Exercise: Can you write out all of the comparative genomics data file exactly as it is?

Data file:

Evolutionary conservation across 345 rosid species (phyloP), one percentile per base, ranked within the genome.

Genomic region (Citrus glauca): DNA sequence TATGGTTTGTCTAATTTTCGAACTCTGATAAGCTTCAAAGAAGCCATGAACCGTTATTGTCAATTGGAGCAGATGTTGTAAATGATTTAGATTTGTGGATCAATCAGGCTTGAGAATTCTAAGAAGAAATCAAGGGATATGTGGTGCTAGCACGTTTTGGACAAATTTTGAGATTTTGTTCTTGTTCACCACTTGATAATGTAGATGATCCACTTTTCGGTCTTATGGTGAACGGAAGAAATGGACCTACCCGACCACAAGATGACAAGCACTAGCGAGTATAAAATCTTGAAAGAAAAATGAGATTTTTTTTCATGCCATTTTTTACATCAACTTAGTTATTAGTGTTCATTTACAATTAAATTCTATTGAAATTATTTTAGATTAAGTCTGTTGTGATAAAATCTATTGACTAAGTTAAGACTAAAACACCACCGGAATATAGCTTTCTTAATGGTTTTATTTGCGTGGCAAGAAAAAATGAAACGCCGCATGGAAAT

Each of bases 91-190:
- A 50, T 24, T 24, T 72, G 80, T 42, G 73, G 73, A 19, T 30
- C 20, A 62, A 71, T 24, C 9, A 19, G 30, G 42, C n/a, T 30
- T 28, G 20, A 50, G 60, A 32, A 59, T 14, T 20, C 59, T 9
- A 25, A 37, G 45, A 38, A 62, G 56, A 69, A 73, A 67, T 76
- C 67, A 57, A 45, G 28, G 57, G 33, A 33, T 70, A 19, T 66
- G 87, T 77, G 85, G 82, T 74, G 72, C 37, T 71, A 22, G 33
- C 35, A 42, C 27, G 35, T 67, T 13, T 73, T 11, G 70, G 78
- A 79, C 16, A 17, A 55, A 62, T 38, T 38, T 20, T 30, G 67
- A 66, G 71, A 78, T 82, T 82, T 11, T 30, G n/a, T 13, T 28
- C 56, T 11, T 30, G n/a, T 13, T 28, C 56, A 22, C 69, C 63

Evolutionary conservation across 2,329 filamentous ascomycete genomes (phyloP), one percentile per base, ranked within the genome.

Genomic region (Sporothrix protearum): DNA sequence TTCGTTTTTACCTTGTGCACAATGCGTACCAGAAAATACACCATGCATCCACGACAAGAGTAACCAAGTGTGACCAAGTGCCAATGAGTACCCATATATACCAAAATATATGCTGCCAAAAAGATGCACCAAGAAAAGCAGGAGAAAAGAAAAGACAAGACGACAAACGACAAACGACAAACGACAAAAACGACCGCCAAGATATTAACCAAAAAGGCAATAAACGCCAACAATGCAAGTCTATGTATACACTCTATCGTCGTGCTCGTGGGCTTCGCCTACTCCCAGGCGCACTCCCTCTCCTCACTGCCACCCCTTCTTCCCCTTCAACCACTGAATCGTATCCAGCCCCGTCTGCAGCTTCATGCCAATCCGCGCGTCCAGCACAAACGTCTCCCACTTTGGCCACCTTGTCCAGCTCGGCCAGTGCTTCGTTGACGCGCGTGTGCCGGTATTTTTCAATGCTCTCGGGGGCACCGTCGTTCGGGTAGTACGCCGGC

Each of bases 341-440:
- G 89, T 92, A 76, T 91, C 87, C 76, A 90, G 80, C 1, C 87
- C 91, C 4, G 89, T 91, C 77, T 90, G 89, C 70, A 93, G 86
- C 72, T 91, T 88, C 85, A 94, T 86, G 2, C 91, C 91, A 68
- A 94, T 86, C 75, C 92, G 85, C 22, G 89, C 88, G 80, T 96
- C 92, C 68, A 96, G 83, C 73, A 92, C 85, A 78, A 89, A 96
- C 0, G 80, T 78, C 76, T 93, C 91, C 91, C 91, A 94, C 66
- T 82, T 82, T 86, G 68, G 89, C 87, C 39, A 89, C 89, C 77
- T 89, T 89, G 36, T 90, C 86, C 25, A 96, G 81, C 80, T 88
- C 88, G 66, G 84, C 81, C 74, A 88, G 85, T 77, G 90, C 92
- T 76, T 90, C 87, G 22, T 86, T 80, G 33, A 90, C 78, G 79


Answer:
Evolutionary conservation across 345 rosid species (phyloP), one percentile per base, ranked within the genome.

Genomic region (Citrus glauca): DNA sequence TATGGTTTGTCTAATTTTCGAACTCTGATAAGCTTCAAAGAAGCCATGAACCGTTATTGTCAATTGGAGCAGATGTTGTAAATGATTTAGATTTGTGGATCAATCAGGCTTGAGAATTCTAAGAAGAAATCAAGGGATATGTGGTGCTAGCACGTTTTGGACAAATTTTGAGATTTTGTTCTTGTTCACCACTTGATAATGTAGATGATCCACTTTTCGGTCTTATGGTGAACGGAAGAAATGGACCTACCCGACCACAAGATGACAAGCACTAGCGAGTATAAAATCTTGAAAGAAAAATGAGATTTTTTTTCATGCCATTTTTTACATCAACTTAGTTATTAGTGTTCATTTACAATTAAATTCTATTGAAATTATTTTAGATTAAGTCTGTTGTGATAAAATCTATTGACTAAGTTAAGACTAAAACACCACCGGAATATAGCTTTCTTAATGGTTTTATTTGCGTGGCAAGAAAAAATGAAACGCCGCATGGAAAT

Each of bases 91-190:
- A 50, T 24, T 24, T 72, G 80, T 42, G 73, G 73, A 19, T 30
- C 20, A 62, A 71, T 24, C 9, A 19, G 30, G 42, C n/a, T 30
- T 28, G 20, A 50, G 60, A 32, A 59, T 14, T 20, C 59, T 9
- A 25, A 37, G 45, A 38, A 62, G 56, A 69, A 73, A 67, T 76
- C 67, A 57, A 45, G 28, G 57, G 33, A 33, T 70, A 19, T 66
- G 87, T 77, G 85, G 82, T 74, G 72, C 37, T 71, A 22, G 33
- C 35, A 42, C 27, G 35, T 67, T 13, T 73, T 11, G 70, G 78
- A 79, C 16, A 17, A 55, A 62, T 38, T 38, T 20, T 30, G 67
- A 66, G 71, A 78, T 82, T 82, T 11, T 30, G n/a, T 13, T 28
- C 56, T 11, T 30, G n/a, T 13, T 28, C 56, A 22, C 69, C 63

Evolutionary conservation across 2,329 filamentous ascomycete genomes (phyloP), one percentile per base, ranked within the genome.

Genomic region (Sporothrix protearum): DNA sequence TTCGTTTTTACCTTGTGCACAATGCGTACCAGAAAATACACCATGCATCCACGACAAGAGTAACCAAGTGTGACCAAGTGCCAATGAGTACCCATATATACCAAAATATATGCTGCCAAAAAGATGCACCAAGAAAAGCAGGAGAAAAGAAAAGACAAGACGACAAACGACAAACGACAAACGACAAAAACGACCGCCAAGATATTAACCAAAAAGGCAATAAACGCCAACAATGCAAGTCTATGTATACACTCTATCGTCGTGCTCGTGGGCTTCGCCTACTCCCAGGCGCACTCCCTCTCCTCACTGCCACCCCTTCTTCCCCTTCAACCACTGAATCGTATCCAGCCCCGTCTGCAGCTTCATGCCAATCCGCGCGTCCAGCACAAACGTCTCCCACTTTGGCCACCTTGTCCAGCTCGGCCAGTGCTTCGTTGACGCGCGTGTGCCGGTATTTTTCAATGCTCTCGGGGGCACCGTCGTTCGGGTAGTACGCCGGC

Each of bases 341-440:
- G 89, T 92, A 76, T 91, C 87, C 76, A 90, G 80, C 1, C 87
- C 91, C 4, G 89, T 91, C 77, T 90, G 89, C 70, A 93, G 86
- C 72, T 91, T 88, C 85, A 94, T 86, G 2, C 91, C 91, A 68
- A 94, T 86, C 75, C 92, G 85, C 22, G 89, C 88, G 80, T 96
- C 92, C 68, A 96, G 83, C 73, A 92, C 85, A 78, A 89, A 96
- C 0, G 80, T 78, C 76, T 93, C 91, C 91, C 91, A 94, C 66
- T 82, T 82, T 86, G 68, G 89, C 87, C 39, A 89, C 89, C 77
- T 89, T 89, G 36, T 90, C 86, C 25, A 96, G 81, C 80, T 88
- C 88, G 66, G 84, C 81, C 74, A 88, G 85, T 77, G 90, C 92
- T 76, T 90, C 87, G 22, T 86, T 80, G 33, A 90, C 78, G 79